نتیجه گیری انگلیسی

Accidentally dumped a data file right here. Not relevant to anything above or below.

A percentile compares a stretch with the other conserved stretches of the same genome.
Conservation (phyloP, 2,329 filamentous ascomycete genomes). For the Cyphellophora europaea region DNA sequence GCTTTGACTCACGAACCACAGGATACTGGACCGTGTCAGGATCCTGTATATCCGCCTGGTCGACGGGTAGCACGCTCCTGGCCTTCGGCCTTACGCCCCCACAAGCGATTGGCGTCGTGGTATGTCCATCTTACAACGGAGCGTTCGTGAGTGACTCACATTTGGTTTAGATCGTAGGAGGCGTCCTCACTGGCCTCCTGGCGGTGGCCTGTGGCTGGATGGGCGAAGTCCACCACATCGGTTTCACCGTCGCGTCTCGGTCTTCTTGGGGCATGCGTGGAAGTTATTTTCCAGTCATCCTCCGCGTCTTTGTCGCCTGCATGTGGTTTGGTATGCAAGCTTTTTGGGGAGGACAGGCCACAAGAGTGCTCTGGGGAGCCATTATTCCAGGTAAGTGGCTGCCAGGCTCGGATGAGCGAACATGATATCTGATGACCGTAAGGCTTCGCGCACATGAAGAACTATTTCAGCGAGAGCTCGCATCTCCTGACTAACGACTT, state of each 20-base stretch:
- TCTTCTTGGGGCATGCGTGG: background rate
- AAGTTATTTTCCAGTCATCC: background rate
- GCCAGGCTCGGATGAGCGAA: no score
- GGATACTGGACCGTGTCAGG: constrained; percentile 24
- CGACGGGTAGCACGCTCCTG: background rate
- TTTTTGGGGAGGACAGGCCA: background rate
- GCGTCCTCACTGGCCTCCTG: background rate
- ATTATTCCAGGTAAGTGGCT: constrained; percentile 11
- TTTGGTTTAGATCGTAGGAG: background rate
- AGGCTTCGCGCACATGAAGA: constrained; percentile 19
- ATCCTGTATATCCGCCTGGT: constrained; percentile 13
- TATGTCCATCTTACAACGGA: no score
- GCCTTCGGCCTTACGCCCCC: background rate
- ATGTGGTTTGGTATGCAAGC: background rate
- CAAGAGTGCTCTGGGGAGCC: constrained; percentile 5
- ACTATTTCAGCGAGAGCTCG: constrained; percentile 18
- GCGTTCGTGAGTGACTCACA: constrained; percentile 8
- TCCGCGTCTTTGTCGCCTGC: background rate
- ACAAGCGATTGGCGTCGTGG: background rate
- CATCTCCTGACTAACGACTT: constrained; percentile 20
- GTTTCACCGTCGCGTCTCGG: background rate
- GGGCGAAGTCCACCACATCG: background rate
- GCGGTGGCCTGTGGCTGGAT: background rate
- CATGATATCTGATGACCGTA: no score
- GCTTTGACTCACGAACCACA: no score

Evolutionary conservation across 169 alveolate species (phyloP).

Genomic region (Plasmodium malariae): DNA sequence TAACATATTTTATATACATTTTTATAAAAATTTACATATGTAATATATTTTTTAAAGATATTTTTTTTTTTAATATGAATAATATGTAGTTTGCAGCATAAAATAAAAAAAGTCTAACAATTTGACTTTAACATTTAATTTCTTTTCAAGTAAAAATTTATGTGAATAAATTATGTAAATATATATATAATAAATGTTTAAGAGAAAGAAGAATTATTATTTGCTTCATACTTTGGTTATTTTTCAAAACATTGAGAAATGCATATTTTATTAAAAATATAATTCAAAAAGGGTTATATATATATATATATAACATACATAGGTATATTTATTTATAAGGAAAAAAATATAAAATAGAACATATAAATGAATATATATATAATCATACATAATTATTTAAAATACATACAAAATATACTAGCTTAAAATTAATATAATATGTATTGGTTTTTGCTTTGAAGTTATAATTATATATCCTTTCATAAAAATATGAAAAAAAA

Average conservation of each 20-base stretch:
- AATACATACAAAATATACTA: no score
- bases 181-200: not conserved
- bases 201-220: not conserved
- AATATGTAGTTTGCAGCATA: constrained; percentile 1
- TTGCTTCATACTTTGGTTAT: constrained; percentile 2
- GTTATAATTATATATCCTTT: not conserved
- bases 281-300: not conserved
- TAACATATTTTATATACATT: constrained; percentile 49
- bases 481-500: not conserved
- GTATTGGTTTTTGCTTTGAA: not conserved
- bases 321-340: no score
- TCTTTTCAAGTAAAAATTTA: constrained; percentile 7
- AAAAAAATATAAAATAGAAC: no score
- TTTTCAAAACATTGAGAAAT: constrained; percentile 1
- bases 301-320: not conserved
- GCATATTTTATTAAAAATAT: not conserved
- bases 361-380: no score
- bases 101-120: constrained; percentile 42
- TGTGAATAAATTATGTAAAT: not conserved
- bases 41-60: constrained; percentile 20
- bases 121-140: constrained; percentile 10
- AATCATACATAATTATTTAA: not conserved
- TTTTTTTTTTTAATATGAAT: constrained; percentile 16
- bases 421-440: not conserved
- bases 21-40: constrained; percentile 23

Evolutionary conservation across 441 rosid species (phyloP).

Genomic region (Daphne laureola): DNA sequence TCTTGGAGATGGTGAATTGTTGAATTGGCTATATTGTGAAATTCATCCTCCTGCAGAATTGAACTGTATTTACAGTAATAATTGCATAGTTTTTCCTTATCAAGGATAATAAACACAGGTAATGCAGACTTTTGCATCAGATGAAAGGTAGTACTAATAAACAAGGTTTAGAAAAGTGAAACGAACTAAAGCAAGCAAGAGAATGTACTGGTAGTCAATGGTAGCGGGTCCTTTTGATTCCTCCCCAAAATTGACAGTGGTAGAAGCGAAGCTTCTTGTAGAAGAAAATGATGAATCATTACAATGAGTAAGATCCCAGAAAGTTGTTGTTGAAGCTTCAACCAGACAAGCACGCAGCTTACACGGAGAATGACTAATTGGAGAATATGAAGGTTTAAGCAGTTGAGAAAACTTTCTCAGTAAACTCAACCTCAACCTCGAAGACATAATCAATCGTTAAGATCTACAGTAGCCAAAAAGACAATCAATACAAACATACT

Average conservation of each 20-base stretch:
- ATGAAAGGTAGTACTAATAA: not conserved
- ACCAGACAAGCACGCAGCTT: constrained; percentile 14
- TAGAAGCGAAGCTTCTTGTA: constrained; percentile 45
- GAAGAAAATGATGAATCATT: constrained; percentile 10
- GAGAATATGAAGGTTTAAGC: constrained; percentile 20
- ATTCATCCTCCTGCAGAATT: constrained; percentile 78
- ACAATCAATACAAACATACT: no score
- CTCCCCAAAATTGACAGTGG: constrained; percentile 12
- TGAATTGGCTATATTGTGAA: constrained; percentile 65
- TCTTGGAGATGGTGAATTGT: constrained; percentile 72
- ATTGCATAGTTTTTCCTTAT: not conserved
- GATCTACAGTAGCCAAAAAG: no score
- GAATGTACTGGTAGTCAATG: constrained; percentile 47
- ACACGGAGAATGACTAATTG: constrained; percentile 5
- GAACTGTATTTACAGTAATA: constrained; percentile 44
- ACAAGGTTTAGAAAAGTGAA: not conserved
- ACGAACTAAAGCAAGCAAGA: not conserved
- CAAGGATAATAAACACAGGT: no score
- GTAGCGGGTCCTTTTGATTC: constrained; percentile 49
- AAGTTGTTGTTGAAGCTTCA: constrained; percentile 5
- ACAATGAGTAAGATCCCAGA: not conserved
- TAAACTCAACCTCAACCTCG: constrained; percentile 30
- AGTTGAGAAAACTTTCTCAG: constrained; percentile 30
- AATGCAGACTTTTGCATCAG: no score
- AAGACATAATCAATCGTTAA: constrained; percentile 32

Until fairly recently, the conventional wisdom was that the evidence for the existence of a foreign exchange risk premium was rather weak (MacDonald, 1990a). However, to our knowledge, all of this evidence was predicated on the assumption of rational expectations. In this paper we have used survey-based measures of risk premia for four foreign exchange markets in an attempt to shed some light on the existence of foreign exchange risk premia. Our main results may be summarised in the following way. First, survey-based risk premia are time-varying and volatile (especially when compared to forward premia), but not as volatile as rational-based risk premia. Second, survey risk premia, although stationary, exhibit considerable persistence. ARCH- and GARCH-based models were used to test a version of the general equilibrium asset pricing model of the risk premium and this reveals that foreign exchange risk premia are significantly related to the conditional variance of forecast errors. This result differs from the findings of Domowitz and Hakkio (1985) who tested the GEAP model with risk premia defined using the rational expectations assumption. Finally, our survey-based measures of the risk premium were used to test a variant of the portfolio balance model and again this proved successful since statistically significant relationships between risk premia and the conditional variance of stock market volatility were reported. We did not find any evidence of a ‘DM effect’, in the sense that the DM-based risk premium analysed in this paper behaved in a similar fashion to the US-based premia. The main result of our study is that, in contrast to much of the extant literature based on the assumption of rational expectations, the risk premium is alive and well in the foreign exchange market.